*anomalous magnetic moment*".

An

*anomaly*, in quantum field theory jargon, is the lack of a symmetry of a physical system at the quantum level, when the same system before quantization does possess that symmetry. The loss is due to the rules of the quantum world, and studying in detail similar situations does allow us to understand more of those, as well as to verify that our theory is indeed a faithful representation of physical reality.

In the case at hand we are talking about the magnetic dipole moment of an elementary particle. If we think at the electron as a charged sphere rotating along one axis, we have no problem understanding that it must generate a magnetic field: the magnetic force is always produced by moving (in this case, rotating) electrical currents. But the electron is a point-like particle, so the idealization of a charged sphere loses appeal; even more so does the classical idea of spin. Nevertheless the electron has a spin, and it consequently has a magnetic moment, which can be computed with an equation discovered by Paul Dirac more than 80 years ago. And that magnetic moment is anomalous, as its value differs from the classical value for a Dirac pointlike particle of charge e and spin one-half.

The calculation of the electron's magnetic moment is serious business. As the experimental value has reached a precision of few tenths per billion, thanks to a recent Harvard University measurement, theory must produce a similarly precise number in order to make the comparison a meaningful one.

Now a paper by Japanese theorists Aoyama, Hayakawa, Kinoshita, and Nio details a calculation of the contribution to the "electron anomaly" (the difference of the moment from the classical theory prediction) of several thousand diagrams at

*tenth order*in perturbation theory. This means that there are a total of 10 vertices in the diagrams describing the "electron-photon vertex". The physicists calculated a class of diagrams, not all of them; they focused on the class of diagrams where there are no closed lepton "loops": such diagrams are the hardest ones to evaluate. they involve huge integrals which require some automation to be carried out in large numbers. There are 6354 of them.

Getting to tenth order in perturbation theory was necessary because the experimental measurement of the anomaly gives

**a_e = (1159652180.73 +- 0.28)x 10^(-12)**. If one compares this to the fifth power of the fine structure constant divided by pi,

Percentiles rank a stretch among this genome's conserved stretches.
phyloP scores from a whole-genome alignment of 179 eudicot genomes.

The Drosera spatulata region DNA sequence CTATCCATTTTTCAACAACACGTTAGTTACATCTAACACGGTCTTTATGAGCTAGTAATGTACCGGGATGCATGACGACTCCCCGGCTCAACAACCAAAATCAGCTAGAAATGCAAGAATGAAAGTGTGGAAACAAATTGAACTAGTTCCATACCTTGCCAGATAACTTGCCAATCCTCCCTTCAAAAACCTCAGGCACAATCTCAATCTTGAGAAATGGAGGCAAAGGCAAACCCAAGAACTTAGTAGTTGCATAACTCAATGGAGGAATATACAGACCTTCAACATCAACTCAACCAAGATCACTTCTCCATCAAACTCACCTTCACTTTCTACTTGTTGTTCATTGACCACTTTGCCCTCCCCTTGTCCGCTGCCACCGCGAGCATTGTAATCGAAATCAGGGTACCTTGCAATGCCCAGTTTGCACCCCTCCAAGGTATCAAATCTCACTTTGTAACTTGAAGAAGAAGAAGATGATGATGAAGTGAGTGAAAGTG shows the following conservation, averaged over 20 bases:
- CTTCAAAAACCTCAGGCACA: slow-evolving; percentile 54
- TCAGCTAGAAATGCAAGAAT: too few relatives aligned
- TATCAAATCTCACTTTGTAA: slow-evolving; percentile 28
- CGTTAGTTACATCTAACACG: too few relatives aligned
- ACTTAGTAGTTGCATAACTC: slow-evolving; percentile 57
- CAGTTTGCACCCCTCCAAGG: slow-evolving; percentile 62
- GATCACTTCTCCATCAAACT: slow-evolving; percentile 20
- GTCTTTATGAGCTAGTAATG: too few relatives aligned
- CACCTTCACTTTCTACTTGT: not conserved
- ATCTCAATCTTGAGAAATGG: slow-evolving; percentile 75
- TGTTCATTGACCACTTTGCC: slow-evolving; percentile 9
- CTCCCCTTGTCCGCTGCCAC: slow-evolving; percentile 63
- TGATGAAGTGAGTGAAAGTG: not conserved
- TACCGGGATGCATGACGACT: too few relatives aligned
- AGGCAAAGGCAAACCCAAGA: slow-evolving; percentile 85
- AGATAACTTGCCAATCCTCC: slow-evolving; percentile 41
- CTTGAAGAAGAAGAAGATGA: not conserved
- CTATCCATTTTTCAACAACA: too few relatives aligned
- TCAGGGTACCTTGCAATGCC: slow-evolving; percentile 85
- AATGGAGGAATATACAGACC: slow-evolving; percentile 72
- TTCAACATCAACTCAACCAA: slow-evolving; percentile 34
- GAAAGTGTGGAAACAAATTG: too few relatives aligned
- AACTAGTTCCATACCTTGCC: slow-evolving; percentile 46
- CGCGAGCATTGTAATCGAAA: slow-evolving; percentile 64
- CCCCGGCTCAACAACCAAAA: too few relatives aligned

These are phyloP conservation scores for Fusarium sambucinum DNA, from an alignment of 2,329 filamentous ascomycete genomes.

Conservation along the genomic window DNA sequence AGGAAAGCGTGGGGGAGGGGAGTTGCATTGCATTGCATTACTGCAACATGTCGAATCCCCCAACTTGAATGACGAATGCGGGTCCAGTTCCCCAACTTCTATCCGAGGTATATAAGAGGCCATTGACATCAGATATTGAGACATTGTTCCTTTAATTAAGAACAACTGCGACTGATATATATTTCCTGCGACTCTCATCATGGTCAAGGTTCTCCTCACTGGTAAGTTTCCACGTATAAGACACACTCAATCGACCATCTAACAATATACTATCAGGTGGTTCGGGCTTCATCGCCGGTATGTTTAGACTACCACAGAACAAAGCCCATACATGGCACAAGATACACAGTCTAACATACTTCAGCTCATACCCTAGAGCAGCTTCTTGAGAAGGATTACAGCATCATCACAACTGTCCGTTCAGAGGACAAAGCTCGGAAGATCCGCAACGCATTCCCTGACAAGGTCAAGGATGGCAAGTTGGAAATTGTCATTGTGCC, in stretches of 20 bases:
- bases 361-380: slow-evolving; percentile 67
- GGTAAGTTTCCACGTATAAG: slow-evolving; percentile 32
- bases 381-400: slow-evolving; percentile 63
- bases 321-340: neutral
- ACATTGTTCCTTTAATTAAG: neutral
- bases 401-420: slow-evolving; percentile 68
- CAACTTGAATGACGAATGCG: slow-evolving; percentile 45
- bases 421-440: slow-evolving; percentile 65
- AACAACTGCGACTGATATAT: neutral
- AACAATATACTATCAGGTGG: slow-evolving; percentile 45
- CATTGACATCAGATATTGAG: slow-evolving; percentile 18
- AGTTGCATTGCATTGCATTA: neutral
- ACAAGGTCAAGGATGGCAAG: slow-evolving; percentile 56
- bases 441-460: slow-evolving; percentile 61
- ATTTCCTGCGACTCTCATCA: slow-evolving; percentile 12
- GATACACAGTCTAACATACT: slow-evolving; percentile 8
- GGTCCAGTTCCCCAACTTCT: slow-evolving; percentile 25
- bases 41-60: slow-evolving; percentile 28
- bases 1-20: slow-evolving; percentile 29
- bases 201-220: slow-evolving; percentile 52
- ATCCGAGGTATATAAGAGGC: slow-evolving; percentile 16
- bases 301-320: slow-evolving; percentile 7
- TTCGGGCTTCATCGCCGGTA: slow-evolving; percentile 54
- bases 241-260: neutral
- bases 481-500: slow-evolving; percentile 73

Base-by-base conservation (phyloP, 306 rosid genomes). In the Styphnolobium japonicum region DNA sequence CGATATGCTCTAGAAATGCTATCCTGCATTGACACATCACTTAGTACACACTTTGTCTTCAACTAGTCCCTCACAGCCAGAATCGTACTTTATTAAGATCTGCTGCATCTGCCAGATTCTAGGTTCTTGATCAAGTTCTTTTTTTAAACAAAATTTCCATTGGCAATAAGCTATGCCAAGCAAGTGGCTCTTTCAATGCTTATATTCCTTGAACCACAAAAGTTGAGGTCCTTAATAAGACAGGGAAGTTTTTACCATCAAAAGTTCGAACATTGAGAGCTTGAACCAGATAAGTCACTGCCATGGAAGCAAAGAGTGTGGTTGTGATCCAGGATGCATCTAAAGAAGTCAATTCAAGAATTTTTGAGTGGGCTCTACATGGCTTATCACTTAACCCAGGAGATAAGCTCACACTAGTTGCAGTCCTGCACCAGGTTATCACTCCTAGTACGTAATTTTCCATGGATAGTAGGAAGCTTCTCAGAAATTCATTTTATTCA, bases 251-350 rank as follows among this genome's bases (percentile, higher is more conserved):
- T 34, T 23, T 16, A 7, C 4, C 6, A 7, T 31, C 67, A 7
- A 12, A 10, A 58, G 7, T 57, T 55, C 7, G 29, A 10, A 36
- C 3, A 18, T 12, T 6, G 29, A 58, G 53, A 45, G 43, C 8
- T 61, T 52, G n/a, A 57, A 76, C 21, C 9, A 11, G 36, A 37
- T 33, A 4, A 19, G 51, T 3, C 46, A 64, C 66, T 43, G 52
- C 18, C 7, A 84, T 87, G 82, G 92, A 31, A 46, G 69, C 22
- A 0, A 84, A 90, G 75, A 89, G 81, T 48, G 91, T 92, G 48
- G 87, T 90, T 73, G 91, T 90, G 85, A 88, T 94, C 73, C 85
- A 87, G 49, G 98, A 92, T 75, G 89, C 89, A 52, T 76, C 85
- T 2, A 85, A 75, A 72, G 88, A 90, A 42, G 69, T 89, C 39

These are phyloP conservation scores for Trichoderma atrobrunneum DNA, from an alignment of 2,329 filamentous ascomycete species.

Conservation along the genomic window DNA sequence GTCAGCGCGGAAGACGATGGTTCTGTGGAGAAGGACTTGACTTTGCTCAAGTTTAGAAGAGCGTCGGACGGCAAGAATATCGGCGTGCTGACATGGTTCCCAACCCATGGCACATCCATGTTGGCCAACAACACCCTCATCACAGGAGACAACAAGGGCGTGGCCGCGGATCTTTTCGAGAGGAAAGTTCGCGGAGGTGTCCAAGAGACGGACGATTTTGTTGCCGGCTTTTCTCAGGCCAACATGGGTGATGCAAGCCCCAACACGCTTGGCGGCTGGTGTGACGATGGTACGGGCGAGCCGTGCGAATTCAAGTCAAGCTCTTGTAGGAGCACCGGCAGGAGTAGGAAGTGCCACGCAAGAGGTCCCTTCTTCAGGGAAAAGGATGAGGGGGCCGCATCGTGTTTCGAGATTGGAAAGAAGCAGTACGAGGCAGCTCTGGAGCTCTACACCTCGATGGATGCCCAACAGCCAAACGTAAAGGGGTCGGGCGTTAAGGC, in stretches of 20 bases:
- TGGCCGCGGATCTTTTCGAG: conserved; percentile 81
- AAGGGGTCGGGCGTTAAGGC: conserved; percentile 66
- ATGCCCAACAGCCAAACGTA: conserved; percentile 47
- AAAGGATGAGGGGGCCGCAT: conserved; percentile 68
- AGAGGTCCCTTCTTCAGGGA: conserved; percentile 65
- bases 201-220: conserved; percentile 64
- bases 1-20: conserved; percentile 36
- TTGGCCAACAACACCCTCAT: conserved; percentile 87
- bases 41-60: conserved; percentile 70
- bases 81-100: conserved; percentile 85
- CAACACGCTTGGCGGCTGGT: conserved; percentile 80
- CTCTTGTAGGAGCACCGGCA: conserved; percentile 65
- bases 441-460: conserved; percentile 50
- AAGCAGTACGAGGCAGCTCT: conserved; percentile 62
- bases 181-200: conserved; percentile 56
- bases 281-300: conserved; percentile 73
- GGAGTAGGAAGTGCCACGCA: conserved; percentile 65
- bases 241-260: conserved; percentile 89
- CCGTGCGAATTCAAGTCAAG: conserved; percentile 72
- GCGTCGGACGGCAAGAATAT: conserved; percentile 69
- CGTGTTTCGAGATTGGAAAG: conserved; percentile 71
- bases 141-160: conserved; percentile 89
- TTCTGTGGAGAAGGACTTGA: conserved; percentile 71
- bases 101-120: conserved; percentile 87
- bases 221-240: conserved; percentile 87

**(α/π)^5=0.07 x 10^(-12)**, one realizes that stopping to eight order (i.e., a fourth power of a/p) would give too little accuracy in the theoretical prediction.

The Feynman diagrams evaluated by the authors can be classified according to the "topology" of the photon lines that constitute them. One has an electron line (time flowing from left to right) and this line "emits" photons (semicircles), later reabsorbing them. A look at the picture below, which shows only a part of the topologically distinguishable diagrams, is enough to give you a headache, if you understand what they really mean. A double headache, if you also know that to compute the contribution of each means a week of work on a blackboard...

If your eye does not catch the difference between each of the small diagrams in the picture above, you can understand what is going on better by looking at one diagram zoomed in: the wiggly lines are photons, the straight line is the electron.

Authors are adamant about the fact that their achievement is remarkable. They in fact write

"In view of the enormous size and complexity of the integrals of Set V, it is unlikely that the validity of our results can be tested by an independent method any time soon. We are thus obliged to establish their validity to the best of our capability."

Which they do in a separate section of the paper. If you want to check it, the paper can be found at this link. The final result of adding the calculated diagrams contribution to previously measured results for the other classes of diagrams is the following: the anomaly is predicted to amount to a_e = 1159652181.643 x 10^(-12), with a total uncertainty of about 0.77, driven by the hadronic and electroweak diagrams contributions.

All in all, we can well say that the more we dig, the more the standard model appears to be "the" theory of fundamental interactions -at least at the energy scales and precision levels we are capable of testing today.

what it is. You can make it out of light in pair production, you can diffract it, and the Einstein-de Haas effect demonstrates that “spin angular momentum is indeed of the same nature as the angular momentum of rotating bodies”. Something’s going round and round in there, and it ain’t cheese. Then you can annihilate it with your positron and you’ve got light again. IMHO those scattering experiments are like hanging out of a helicopter and probing a whirlpool with a bargepole. Then saying”no, I still can’t feel what’s doing this, it must be really really small”.I do wish I could interest you and others in this kind of stuff. For example, you said

”if we think at the electron as a charged sphere rotating along one axis”. I think it’s better to think in terms of Adrian Rossiter’s spindle-sphere torus:Even that doesn’t quite deliver, because it’s only showing you the “eye of the storm” as it were. But you can hopefully see that the charge is there because of the bispinor rotation, which has a chirality. And that it’s a start, and it’s what’s needed to really complete the standard model. I think it’s the sort of thing that would set physics on fire myself.